You can squash it onto your toast with a drizzle of olive oil, add it to smoothies and cakes or feed it straight to your baby. Avocado is one of the most unusual food items—a pear-shaped green fruit with a large pit and dark leathery skin, which botanists define as “a berry with a single seed” (some also call it an alligator pear or a butter fruit). It has a mild taste and is chock full of vitamins, minerals, healthy unsaturated fats and fiber. A superfruit? Most definitely.
University of Wollongong’s (UOW) Associate Professor Yasmine Probst has been researching the link between diet and health outcomes for years. In one of her recent scientific papers, published in the prestigious British Journal of Nutrition, she finds a correlation between avocado consumption and lower body weight and a smaller waist circumference.
“There hasn’t been much research into the ways avocado consumption influences people’s health, so we’ve been very excited to find out that it is super-beneficial.”
“Firstly, we were able to show that both lower body weight and a lower waist circumference have been positively associated with increased avocado intake. Then, we noticed that greater consumption of avocados was also associated with significantly lower consumption of discretionary (junk) foods,” Professor Probst explained.
Although technically a fruit, nutritionally, avocados are considered a source of fat. Their health-promoting qualities are primarily due to the high levels of unsaturated fats. These fats help to lower undesirable LDL cholesterol when eaten in place of saturated fat. So not only do avocados help promote weight loss, but they also significantly improve cardiovascular health, possibly contributing to longer lives.
Avocados are also low in carbs but high in fiber, so they keep people satiated longer than any other vegetable or fruit. About half an avocado contains around 160 calories and plenty of folate, vitamin K, vitamin C, potassium and vitamin E, which can help to reduce blood pressure, maintain healthy skin and eyes and boost immunity. Interestingly, most of the fat in avocados is a naturally good fat, with 5 grams of monounsaturated fat per serving (one-third of a medium avocado). When eaten alongside other foods, avocados act as a nutrient booster and help the body absorb the fat-soluble nutrients found in those foods.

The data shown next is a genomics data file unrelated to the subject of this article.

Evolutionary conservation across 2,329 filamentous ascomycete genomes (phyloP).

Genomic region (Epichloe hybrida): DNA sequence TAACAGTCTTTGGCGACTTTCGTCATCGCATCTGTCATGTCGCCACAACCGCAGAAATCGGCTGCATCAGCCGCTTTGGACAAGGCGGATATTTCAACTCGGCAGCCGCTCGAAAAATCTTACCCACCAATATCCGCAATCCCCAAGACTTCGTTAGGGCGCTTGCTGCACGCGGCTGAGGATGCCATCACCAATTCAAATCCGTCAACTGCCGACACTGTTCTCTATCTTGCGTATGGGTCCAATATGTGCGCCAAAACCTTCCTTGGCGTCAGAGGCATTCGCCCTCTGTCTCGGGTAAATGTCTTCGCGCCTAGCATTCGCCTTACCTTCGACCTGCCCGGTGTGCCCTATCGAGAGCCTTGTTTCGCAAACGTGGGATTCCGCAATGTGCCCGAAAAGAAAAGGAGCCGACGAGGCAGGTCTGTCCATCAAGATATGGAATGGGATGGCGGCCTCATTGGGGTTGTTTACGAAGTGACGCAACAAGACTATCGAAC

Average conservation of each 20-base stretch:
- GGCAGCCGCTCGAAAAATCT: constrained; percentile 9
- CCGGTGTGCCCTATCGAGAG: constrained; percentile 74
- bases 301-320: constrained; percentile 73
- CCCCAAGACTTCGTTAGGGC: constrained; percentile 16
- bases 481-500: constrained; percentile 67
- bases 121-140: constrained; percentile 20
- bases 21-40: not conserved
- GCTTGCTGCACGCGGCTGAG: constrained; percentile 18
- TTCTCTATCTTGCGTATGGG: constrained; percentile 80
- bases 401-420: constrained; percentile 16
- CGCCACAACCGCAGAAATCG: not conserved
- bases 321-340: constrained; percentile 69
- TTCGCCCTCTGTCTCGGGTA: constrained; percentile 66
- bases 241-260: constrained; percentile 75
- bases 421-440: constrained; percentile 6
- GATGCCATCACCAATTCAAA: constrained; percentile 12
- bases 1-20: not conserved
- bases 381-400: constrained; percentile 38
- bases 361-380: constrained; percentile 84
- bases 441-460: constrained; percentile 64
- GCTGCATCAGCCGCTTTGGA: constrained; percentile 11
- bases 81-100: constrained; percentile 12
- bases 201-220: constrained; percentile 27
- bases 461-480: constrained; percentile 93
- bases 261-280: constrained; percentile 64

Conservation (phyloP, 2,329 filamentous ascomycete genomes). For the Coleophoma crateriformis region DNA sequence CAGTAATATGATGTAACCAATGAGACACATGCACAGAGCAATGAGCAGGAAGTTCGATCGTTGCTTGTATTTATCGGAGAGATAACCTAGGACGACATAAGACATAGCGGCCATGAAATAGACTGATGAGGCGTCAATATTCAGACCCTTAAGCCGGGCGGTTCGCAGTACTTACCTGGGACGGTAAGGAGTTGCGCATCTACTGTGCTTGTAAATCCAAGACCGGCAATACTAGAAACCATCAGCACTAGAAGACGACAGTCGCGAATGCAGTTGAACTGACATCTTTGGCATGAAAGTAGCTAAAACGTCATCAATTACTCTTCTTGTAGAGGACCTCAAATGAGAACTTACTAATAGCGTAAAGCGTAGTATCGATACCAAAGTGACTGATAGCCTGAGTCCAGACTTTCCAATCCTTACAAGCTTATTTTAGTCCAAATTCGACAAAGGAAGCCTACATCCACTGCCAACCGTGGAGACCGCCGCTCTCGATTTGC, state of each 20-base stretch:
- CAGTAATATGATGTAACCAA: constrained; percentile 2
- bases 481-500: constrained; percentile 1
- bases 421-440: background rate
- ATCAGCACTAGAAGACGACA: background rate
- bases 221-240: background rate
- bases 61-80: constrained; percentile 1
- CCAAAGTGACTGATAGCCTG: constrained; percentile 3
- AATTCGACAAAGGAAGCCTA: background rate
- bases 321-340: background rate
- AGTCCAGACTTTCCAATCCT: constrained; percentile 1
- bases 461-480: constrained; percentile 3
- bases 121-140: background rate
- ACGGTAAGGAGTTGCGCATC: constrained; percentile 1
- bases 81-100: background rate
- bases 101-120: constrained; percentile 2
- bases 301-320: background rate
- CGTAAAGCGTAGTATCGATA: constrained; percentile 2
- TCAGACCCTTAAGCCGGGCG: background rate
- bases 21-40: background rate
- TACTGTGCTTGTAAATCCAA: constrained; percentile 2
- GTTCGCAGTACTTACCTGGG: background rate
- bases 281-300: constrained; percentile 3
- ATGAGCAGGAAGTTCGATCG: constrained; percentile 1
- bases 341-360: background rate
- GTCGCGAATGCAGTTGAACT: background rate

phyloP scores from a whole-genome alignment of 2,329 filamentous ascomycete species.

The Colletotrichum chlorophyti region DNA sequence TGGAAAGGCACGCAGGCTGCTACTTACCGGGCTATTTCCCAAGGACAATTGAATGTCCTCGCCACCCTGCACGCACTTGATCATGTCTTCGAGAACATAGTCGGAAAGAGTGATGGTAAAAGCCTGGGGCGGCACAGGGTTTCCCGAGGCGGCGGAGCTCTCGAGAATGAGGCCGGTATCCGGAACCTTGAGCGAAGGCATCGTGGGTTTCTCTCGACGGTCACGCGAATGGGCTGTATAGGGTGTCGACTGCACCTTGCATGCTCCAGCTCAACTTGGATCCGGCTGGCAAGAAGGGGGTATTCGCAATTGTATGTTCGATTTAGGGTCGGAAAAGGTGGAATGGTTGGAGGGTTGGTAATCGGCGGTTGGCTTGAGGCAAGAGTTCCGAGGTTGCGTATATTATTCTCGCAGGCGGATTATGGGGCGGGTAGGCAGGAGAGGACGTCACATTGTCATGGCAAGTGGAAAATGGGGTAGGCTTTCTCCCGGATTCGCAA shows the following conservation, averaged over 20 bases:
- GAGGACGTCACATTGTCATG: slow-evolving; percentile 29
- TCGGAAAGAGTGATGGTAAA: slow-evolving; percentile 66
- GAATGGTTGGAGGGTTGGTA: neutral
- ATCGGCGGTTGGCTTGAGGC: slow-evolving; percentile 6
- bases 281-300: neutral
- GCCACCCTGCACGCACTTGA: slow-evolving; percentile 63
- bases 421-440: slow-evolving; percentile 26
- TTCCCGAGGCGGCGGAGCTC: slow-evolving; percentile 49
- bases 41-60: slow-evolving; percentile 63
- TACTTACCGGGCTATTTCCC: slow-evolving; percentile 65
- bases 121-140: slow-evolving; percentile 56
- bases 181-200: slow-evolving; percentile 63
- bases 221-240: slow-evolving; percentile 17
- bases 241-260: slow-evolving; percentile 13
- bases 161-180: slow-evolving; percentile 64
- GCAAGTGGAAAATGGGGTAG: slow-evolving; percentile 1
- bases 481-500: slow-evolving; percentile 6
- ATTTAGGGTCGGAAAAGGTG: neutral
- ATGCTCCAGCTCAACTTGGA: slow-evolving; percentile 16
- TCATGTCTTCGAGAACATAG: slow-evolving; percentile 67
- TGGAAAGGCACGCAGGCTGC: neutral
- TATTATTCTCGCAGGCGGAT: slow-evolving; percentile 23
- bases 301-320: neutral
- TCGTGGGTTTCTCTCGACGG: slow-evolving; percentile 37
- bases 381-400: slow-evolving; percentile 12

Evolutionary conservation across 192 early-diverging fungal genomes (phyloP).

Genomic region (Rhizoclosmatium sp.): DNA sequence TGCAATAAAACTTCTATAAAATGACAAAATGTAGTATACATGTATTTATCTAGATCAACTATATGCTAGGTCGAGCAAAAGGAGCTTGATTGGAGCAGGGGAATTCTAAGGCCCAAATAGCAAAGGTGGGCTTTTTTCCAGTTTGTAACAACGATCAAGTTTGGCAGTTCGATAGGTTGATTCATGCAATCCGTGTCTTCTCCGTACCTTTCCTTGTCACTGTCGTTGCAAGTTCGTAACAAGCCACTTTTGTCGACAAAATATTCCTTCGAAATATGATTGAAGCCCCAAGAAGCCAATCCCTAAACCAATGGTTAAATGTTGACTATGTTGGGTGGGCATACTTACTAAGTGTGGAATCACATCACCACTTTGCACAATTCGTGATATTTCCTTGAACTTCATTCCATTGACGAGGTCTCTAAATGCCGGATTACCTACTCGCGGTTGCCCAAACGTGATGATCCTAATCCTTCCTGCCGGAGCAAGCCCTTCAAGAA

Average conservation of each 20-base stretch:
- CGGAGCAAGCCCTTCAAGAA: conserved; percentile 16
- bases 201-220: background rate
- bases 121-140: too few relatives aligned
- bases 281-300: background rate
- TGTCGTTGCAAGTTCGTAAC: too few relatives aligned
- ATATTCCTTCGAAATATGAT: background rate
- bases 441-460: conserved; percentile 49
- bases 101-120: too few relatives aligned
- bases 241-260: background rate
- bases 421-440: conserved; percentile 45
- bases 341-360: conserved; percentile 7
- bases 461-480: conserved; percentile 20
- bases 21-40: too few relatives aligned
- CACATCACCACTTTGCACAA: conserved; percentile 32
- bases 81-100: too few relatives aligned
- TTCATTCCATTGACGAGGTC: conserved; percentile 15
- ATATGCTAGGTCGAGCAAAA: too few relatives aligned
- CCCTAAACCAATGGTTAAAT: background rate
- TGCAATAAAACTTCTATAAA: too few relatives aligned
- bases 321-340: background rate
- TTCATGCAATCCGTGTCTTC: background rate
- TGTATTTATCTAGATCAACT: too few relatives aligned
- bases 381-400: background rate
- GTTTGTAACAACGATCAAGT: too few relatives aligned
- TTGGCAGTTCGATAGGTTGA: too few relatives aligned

Dr. Nikki A Ford, senior director of nutrition from the U.S. organization Hass Avocado Board (HAB), has supported the UOW’s research on healthy living.
“We know that eating healthy meals and regular physical activity are key to better health. Yet sometimes, change can be hard, so even small shifts can translate to big benefits. For example, you can reduce total calories in a recipe by substituting avocado for a higher-calorie ingredient like spreads.”
Yet, despite smashed avo toast dubbed the most popular Australian breakfast of choice, Professor Probst discovered that only 16 percent of Australians eat avocados regularly.
“The low levels of consumption could be attributed to the fact that avocado has fallen into a more expensive category of food items, particularly in the fruit and veg market,” Professor Probst said.
Still, Avocados Australia, the representative body for the industry, is predicting that in 2022, the consumption of avocados will rise from four kilograms per person to five kilograms per person a year—all due to a massive increase in domestic production. And that’s a particularly good news for Australian health predictions.
Avocados are a healthy option Super Bowl Sunday—and year-round
Vivienne X. Guan et al, Consumption of avocado and associations with nutrient, food and anthropometric measures in a representative survey of Australians: a secondary analysis of the 2011–2012 National Nutrition and Physical Activity Survey, British Journal of Nutrition (2021). DOI: 10.1017/S0007114521003913
University of Wollongong
Why an avo toast may be the key to a healthy life (and a slim waist) (2021, December 13)
retrieved 13 December 2021
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